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Military Training Exercises, Pollution, and their Consequences for Health

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  • Gustavo J. Bobonis
  • Mark Stabile
  • Leonardo Tovar

Abstract

Militaries around the world perform training exercises in preparation for war. We study the relationship between in utero exposure to military exercises (bombing) and early-life health outcomes, combining data on naval bombing exercises in Vieques, Puerto Rico, and the universe of births from 1990-2003. Using a differences-in-differences design, we find that the sudden end of bombing practices is associated with a 56-79 percent decrease in the incidence of congenital anomalies and an overall improvement in a neonatal health outcomes index of 0.07. The evidence is generally consistent with the channel of environmental pollution; increases in arsenic levels in waters surrounding the live impact area.

Suggested Citation

  • Gustavo J. Bobonis & Mark Stabile & Leonardo Tovar, 2018. "Military Training Exercises, Pollution, and their Consequences for Health," Working Papers tecipa-627, University of Toronto, Department of Economics.
  • Handle: RePEc:tor:tecipa:tecipa-627
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    Blog mentions

    As found by EconAcademics.org, the blog aggregator for Economics research:
    1. Chris Sampson’s journal round-up for 5th October 2020
      by Chris Sampson in The Academic Health Economists' Blog on 2020-10-05 11:00:05

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    Cited by:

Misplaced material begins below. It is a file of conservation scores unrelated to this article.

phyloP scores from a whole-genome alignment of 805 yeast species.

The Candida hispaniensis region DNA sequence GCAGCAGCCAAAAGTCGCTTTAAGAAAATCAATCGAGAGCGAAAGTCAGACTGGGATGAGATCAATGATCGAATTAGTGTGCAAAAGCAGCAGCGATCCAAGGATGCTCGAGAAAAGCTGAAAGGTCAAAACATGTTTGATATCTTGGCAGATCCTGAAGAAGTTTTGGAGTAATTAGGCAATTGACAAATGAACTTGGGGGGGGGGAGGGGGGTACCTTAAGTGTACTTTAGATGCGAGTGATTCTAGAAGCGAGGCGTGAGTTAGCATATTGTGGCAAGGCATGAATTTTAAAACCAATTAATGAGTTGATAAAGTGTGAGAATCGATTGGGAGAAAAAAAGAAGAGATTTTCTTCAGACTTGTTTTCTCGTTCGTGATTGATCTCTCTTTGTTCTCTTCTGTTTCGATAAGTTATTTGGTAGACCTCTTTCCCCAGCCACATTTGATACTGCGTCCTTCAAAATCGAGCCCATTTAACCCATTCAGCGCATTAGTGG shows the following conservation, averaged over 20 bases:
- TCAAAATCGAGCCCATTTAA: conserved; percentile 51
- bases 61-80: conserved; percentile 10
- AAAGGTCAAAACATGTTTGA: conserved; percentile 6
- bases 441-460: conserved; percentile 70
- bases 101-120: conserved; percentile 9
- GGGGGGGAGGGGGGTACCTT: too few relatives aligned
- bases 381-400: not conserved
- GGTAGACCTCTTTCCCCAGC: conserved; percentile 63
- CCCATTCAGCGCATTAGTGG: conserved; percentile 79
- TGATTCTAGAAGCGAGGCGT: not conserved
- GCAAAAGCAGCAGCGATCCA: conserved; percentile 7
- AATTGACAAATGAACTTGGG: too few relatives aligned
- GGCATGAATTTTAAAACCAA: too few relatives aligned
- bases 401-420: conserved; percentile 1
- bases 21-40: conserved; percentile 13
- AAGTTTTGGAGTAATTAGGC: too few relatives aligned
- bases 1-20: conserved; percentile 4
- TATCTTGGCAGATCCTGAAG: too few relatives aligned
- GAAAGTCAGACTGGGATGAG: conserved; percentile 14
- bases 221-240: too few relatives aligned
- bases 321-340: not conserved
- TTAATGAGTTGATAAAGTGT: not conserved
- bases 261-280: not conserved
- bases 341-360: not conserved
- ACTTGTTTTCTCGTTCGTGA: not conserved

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    2. Gustavo J. Bobonis & Luis Raúl Cámara Fuertes & Harold J. Toro & Julie Wilson, 2021. "Development and Decay: Political Organization, Economic Conditions, and Municipal Corruption in Puerto Rico, 1952-2015," Working Papers tecipa-687, University of Toronto, Department of Economics.
    3. Lautharte, Ildo, 2021. "Babies and Bandidos: Birth outcomes in pacified favelas of Rio de Janeiro," Journal of Health Economics, Elsevier, vol. 77(C).
    4. Lee, Wang-Sheng & Tran, Trang My, 2024. "Emissions from Military Training: Evidence from Australia," IZA Discussion Papers 16889, Institute of Labor Economics (IZA).

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    More about this item

    Keywords

    Infant health; military activity; environmental pollution; maternal stress;
    All these keywords.

    JEL classification:

    • I15 - Health, Education, and Welfare - - Health - - - Health and Economic Development
    • I14 - Health, Education, and Welfare - - Health - - - Health and Inequality
    • O1 - Economic Development, Innovation, Technological Change, and Growth - - Economic Development

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